(By Jeremy Elliott, PennLive.com) – Central Pennsylvania is a hotbed for Sprint Car racing and will take center stage this week when the World of Outlaws STP Sprint Car Series comes to town.
But a visit by the best drivers in the country isn’t the only reason the region is on the motorsports radar.
Williams Grove Speedway, one of the most historic tracks in the country, is wrapped up in a lawsuit with Sprint Car driver John Westbrook. The trial started Monday with jury selection and opening arguments and is scheduled to last seven days.
Westbroook filed a lawsuit after suffering injuries in a crash at the speedway September 2008 in which he made contact with another car. His car went over the Turn 1 guardrail and down a steep drop-off that leads to an access road.
David Inscho, Westbrook’s attorney, is arguing that a catch fence or higher guardrail would have kept Westbrook’s car inside the track and that the driver would have avoided injuries that left him a quadriplegic.
Williams Grove Speedway attorney Brigid Alford is contending that Westbrook signed a release and in doing so knew the risks.
The case has become a hot-button topic with fans. It’s also being carefully watched by sanctioning bodies and other promoters across the country that are worried about the effects of the decision on their facilities.
“I think the entire industry is watching it,” said Tom Deery, president and chief operating officer of the World of Outlaws. “Just from the sense that they have, essentially, questioned the value of the release, a cornerstone of what have been doing for years.”
“From an industry perspective, it doesn’t change [the World of Outlaws] position with Williams Grove or any other facility we visit.”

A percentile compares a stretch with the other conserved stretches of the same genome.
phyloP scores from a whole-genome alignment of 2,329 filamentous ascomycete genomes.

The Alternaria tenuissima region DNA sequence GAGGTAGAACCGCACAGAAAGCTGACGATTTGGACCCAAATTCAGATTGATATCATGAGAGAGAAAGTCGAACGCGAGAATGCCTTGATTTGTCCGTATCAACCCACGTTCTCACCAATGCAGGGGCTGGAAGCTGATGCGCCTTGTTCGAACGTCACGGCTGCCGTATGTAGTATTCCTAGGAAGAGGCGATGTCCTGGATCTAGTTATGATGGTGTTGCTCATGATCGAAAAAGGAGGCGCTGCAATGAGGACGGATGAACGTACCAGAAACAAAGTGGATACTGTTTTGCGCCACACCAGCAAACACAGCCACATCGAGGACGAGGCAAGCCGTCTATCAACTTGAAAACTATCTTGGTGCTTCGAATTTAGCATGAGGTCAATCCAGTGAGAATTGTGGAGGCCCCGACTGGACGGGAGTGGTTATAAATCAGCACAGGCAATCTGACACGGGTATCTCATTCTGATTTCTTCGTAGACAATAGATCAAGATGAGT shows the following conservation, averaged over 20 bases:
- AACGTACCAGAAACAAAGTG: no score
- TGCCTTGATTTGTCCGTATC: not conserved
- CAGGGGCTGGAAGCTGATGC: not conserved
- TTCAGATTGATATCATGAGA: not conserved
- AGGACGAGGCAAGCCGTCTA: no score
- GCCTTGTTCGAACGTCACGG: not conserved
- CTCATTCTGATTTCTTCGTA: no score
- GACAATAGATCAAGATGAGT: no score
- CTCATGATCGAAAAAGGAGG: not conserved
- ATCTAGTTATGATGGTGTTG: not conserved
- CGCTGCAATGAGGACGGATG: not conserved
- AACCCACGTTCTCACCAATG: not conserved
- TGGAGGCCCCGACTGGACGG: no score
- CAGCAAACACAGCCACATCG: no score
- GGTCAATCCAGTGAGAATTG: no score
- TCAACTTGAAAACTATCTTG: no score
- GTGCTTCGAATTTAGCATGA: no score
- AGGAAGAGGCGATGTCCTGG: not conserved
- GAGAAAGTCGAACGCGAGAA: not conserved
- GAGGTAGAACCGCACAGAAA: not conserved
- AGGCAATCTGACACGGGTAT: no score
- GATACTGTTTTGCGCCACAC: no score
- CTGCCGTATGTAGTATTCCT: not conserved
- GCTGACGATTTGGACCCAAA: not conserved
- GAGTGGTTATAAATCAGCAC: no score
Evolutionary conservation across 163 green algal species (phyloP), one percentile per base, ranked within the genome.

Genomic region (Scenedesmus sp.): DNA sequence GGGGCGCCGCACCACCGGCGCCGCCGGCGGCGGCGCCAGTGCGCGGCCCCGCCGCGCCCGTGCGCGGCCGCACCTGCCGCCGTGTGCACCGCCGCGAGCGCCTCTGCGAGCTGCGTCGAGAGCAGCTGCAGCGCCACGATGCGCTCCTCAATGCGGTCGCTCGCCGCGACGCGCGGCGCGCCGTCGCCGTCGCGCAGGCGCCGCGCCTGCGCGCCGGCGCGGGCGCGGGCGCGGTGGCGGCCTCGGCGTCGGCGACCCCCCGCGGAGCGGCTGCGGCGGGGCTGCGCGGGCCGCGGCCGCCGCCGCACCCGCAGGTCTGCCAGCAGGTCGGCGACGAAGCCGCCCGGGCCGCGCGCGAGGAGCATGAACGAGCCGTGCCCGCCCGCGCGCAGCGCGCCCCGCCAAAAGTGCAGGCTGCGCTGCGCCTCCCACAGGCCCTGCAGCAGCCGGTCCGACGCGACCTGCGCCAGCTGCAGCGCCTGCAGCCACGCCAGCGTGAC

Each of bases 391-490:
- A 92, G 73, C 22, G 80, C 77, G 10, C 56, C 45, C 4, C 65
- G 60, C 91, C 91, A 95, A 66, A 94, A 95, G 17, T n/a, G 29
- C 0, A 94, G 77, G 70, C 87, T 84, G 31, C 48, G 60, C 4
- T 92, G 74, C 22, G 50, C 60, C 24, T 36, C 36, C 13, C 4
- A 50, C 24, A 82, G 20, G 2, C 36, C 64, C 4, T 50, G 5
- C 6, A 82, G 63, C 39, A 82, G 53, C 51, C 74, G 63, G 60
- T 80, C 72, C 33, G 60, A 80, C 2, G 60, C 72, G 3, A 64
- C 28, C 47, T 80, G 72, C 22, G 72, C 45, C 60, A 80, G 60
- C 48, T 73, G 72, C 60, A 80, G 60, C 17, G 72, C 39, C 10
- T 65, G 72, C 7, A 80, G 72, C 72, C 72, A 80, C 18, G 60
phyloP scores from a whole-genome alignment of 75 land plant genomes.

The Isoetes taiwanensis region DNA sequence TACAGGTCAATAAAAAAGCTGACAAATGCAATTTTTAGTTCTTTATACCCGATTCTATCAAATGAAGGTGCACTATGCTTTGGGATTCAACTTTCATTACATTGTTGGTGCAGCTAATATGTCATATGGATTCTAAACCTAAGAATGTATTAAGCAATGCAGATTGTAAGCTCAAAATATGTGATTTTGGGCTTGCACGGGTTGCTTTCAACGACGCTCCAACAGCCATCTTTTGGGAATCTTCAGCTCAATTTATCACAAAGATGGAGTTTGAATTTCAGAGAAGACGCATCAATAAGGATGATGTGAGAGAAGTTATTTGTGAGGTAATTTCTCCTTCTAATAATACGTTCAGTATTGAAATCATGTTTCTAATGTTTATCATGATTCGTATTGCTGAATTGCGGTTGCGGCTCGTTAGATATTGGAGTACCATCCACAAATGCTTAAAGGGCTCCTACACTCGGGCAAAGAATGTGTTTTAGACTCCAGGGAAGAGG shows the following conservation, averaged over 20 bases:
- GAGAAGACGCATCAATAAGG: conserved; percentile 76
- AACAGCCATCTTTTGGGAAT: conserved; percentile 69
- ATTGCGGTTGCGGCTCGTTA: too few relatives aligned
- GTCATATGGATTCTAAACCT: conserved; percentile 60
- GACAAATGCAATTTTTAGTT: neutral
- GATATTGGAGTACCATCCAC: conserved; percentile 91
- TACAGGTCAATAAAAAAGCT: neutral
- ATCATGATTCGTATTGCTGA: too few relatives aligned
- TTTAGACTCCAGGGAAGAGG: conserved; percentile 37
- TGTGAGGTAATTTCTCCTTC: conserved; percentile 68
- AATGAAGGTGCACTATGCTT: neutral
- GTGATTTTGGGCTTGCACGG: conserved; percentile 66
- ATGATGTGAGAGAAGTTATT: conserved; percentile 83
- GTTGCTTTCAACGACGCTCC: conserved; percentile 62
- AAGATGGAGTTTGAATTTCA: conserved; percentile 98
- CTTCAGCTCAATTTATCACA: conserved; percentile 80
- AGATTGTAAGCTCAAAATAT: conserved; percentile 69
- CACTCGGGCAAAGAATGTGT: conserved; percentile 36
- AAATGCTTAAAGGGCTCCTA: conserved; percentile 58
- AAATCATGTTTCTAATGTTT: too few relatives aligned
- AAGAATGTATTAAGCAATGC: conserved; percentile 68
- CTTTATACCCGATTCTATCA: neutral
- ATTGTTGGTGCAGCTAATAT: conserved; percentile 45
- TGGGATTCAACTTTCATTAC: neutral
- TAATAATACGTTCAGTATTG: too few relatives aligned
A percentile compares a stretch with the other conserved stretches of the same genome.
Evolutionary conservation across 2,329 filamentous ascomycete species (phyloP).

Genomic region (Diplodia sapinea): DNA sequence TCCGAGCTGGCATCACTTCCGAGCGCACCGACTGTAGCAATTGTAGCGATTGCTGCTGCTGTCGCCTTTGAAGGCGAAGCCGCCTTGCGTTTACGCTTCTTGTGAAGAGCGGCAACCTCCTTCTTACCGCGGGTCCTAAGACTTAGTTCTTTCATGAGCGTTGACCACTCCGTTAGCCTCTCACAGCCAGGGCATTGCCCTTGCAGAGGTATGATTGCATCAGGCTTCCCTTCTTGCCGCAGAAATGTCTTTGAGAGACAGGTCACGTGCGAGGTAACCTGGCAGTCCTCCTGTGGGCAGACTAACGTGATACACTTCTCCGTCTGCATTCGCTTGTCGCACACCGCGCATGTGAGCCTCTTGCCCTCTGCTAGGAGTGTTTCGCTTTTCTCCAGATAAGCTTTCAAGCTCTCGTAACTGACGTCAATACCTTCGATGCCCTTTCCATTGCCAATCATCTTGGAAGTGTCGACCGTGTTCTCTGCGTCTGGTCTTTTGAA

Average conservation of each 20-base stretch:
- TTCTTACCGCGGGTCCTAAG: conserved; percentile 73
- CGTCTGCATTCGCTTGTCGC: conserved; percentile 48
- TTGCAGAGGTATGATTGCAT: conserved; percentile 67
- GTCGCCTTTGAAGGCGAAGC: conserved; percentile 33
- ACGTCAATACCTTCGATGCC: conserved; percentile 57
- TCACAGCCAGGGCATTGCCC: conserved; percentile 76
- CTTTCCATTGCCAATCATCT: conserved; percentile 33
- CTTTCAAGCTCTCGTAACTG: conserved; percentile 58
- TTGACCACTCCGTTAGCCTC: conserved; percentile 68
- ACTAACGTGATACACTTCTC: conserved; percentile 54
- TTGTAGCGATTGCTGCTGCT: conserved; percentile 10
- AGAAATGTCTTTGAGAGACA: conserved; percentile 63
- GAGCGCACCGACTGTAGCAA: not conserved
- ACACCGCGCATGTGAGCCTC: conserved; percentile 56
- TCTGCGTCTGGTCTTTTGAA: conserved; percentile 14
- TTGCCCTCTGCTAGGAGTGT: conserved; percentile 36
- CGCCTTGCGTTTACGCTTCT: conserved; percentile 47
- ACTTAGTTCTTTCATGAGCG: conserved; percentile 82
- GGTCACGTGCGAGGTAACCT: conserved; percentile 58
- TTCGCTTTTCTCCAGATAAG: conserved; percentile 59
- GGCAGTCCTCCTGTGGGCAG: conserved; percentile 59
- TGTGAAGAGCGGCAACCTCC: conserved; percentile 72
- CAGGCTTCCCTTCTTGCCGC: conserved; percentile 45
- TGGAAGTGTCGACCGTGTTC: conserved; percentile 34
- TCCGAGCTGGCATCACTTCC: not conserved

The World of Outlaws is owned by the World Racing Group, which also owns a Late Model and Modified series.
As a traveling series, the initial presumption is that the final outcome of the trial might not directly affect the World Racing Group. However, the organization does own and operate three speedways.
Most notable is Lernerville Speedway in western Pennsylvania. The group also has ties to Rolling Wheels Raceway in New York and Florida’s Volusia Speedway Park.
“I have my personal opinions about it as most people do,” Deery said. “The waiver-release is the same document at every track, whether you go to Daytona or your local dirt track.
“I don’t think this will change anything. I think there have been enough situations where the waiver-release withstood challenges, and I’m pretty confident that it is vetted and has served our industry well for the last 50 years.”
Deery reiterated that the World Racing Group has taken safety precautions at the three speedways under its banner.
According to Deery, each track has been updated as far as safety and is in compliance with the insurance company’s suggestions.
“We are always improving our facilities,” Deery said. “I don’t see it changing what we do. Whatever decision is made, it’s not going to change the impact of how we run our business.
“This is an isolated issue. I don’t even know that it is specific to Williams Grove. I think this is lawyers being lawyery.”
Other track promoters are concerned.
Steve O’Neal promotes Port Royal Speedway, a facility in Juniata County that is approximately an hour away from Williams Grove.
O’Neal isn’t jumping to any conclusions. But he is also wary of how a decision could impact his or other racing facilities.
“I’m going to watch it and see what happens,” O’Neal said. “I will say, we are doing all the improvements we can afford to do.
“I just hope it doesn’t get to the point where someone comes in and tells you what you need to do. That will shut places down.”
– Photo credit: Williams Grove Speedway